Human language

Michigan prisons banned Spanish and Swahili dictionaries. : NPR

An English-Spanish dictionary.

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An English-Spanish dictionary.

Pareme/Getty Images

Corrections officials across the United States have banned certain books to prevent the flow of material they believe could incite violence.

In Michigan, the ban extended to several non-English language dictionaries.

For the past year, the Michigan Department of Corrections has banned Spanish and Swahili dictionaries on the grounds that the books’ contents pose a threat to state penitentiaries.

“If some prisoners all decided to learn a very obscure language, then they could speak freely in front of staff and others about smuggling in or assaulting staff or assaulting another prisoner,” said said Chris Gautz, spokesman for the Michigan Department of Corrections.

He says allowing prisoners access to books in languages ​​other than English could encourage them to organize without the knowledge of staff.

“When it’s in a language that we don’t have the ability to read ourselves and understand exactly what we’re looking for, we can’t allow it,” he added.

If staff cannot find a translation, the book request is denied and the book is placed on the banned books list, even if they are in Spanish. The second most spoken language in American homes.

For Rodolfo Rodriguez, getting books in his native Spanish was about learning to communicate in English. Something he says he’s been trying to do since his life sentence in 1993.

“You feel offended. It feels like they’re telling you that pure Spanish isn’t worth anything, that you don’t need to learn because you’ll stay here,” he said during the interview. a call from Lakeland Correctional Center in northern Michigan.

Because he doesn’t speak or write English well, Rodriguez says he’s had a harder time navigating the court process from prison.

Seven books in Spanish and Swahili have been banned from state prisons in the past year, according to a list obtained through a Freedom of Information Act request.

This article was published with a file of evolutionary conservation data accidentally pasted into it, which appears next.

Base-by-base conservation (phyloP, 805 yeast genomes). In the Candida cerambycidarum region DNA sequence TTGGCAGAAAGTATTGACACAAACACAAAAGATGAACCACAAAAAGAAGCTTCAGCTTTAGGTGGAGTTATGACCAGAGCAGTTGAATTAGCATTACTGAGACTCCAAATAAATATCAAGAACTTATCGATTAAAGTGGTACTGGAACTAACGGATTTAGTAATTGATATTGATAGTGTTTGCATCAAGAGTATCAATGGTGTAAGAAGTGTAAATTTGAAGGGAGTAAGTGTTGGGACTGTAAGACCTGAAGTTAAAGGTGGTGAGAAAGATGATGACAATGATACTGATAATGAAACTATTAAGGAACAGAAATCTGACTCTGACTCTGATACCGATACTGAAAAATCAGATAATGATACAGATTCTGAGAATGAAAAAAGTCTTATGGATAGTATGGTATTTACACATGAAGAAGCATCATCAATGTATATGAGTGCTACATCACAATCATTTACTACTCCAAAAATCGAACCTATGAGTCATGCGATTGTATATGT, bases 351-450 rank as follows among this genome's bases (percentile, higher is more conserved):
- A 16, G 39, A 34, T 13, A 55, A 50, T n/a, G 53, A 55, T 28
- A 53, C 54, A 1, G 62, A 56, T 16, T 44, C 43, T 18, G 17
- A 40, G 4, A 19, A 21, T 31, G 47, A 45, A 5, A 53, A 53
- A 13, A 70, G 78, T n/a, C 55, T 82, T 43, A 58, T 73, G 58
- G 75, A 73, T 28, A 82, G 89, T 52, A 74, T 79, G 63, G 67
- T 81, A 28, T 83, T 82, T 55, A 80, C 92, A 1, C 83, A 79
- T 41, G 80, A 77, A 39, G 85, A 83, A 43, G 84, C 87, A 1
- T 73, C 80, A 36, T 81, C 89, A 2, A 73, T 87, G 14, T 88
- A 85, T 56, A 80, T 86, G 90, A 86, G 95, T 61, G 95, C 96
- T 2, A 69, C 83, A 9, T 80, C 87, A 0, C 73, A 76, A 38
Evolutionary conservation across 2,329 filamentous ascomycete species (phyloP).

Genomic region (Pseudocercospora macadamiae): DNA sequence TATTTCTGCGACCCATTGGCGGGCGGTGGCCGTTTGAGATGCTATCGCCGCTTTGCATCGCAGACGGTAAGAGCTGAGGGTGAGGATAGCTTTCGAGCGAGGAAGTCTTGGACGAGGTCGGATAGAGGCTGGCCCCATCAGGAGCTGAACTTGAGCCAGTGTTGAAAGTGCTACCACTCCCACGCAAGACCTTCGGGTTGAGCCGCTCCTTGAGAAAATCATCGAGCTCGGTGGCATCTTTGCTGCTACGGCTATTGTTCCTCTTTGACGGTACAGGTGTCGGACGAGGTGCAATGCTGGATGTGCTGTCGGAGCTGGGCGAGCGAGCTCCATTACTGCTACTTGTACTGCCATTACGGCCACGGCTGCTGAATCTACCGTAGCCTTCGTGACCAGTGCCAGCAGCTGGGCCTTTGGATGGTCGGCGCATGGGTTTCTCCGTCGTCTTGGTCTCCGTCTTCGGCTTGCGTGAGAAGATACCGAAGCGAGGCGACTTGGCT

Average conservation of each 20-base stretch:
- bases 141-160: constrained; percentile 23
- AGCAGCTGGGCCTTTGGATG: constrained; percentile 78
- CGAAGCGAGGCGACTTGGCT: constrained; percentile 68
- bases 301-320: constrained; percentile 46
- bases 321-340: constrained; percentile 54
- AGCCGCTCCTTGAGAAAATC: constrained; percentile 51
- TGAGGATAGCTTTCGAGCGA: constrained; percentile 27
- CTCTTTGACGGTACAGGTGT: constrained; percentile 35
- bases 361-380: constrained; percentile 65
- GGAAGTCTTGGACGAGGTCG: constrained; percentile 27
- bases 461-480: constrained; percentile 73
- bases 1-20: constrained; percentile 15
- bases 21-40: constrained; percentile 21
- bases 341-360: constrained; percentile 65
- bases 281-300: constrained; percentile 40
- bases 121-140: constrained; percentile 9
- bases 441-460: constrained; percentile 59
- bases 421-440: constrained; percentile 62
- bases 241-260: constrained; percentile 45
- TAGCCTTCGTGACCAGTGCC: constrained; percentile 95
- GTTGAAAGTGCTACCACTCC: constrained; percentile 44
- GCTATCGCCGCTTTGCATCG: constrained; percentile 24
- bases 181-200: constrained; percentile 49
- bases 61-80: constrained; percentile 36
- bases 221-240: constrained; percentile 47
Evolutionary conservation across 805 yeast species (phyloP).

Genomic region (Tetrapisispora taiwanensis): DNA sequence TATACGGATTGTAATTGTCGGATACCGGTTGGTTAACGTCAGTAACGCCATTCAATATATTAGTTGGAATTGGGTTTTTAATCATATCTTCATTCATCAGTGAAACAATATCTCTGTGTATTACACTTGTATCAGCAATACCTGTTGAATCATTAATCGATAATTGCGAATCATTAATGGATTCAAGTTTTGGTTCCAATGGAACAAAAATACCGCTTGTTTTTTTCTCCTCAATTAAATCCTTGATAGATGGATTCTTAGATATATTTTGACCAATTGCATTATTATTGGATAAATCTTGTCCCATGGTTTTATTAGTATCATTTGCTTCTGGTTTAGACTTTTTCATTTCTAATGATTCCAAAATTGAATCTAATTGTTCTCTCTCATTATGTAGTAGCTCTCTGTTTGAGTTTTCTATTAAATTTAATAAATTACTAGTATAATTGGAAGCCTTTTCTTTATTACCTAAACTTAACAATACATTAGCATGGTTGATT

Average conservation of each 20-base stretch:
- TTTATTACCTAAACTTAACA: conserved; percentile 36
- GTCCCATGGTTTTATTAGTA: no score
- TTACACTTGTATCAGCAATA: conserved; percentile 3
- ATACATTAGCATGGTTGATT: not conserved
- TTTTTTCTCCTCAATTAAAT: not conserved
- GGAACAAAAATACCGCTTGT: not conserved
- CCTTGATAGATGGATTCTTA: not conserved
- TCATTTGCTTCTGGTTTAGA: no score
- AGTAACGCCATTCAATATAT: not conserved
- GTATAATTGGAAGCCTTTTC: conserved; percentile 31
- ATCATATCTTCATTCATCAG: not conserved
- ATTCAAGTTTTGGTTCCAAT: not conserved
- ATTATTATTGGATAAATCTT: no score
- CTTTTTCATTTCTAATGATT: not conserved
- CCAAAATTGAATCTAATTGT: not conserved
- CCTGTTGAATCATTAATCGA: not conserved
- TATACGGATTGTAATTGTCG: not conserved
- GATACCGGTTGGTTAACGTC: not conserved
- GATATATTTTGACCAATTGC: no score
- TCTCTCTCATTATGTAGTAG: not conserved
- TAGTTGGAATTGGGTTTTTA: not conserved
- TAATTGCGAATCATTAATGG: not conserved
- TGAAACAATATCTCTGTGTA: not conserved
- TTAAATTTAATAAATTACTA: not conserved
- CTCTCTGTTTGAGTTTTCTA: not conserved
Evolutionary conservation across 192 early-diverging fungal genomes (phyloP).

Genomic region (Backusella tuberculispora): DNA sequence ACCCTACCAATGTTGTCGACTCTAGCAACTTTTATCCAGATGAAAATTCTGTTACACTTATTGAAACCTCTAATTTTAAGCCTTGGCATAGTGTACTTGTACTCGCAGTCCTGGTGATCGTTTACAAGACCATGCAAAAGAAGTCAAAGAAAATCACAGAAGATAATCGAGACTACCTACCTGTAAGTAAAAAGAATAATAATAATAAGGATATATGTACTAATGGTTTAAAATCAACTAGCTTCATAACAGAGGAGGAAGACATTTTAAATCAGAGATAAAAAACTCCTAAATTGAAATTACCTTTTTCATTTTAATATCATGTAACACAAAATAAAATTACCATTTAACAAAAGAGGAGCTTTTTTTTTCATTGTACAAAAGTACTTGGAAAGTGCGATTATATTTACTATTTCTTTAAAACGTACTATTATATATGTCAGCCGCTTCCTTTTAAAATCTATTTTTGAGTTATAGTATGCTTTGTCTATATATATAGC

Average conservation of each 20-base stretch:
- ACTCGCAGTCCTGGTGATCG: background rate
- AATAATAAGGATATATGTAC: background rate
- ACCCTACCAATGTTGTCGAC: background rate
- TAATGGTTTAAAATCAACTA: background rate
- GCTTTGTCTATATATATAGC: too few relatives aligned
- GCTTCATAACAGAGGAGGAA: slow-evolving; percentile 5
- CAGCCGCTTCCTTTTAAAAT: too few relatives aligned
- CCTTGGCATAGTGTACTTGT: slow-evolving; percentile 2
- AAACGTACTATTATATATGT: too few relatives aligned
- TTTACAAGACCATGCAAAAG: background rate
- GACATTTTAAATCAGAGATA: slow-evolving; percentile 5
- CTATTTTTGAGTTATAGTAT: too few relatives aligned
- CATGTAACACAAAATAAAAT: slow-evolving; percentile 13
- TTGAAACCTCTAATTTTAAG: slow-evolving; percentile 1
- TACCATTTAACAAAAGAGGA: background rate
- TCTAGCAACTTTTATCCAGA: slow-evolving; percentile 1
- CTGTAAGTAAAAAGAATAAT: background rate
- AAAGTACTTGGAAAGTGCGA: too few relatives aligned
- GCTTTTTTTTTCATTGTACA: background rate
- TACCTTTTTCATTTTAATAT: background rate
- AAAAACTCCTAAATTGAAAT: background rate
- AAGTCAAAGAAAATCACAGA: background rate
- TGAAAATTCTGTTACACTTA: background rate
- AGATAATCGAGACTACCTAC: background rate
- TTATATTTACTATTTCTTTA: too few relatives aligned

Kwesi Osundar was born in Detroit and has been asking for Swahili books since 2009. He says he wants to learn more about the African diaspora.

“So Swahili being one of the most widely spoken African languages, that was the first step for me,” he said. He’s at the Chippewa Correctional Facility in northern Michigan.

Osundar says he filed grievances with the prison, but these were never successful.

“It’s just there because they have to give us some form of procedure to seek administrative remedies, but very rarely does anyone get relief,” Osundar explained.

But prison spokesman Gautz says the issue of language book bans isn’t something that comes up often.

“If we were to start seeing requests and the need to revisit something along those lines, we could definitely be open to that,” he said.

Paul Wright, director of the Human Rights Defense Center and former inmate of a Washington state correctional facility, has dealt with censorship in US prisons for two decades.

While incarcerated, Wright founded Prison Legal News, a publication for which he fought to avoid censorship.

“Prison officials like to censor anything critical of themselves, and they also like to censor anything about minorities,” he said.

A 1989 Supreme Court ruling allows prisons to ban any book – as long as it is in the interest of safety.

Rodolfo Rodriguez would like Michigan’s policy on books in different languages ​​to be reviewed. He says incarcerated people deserve the right to be educated in their own mother tongue.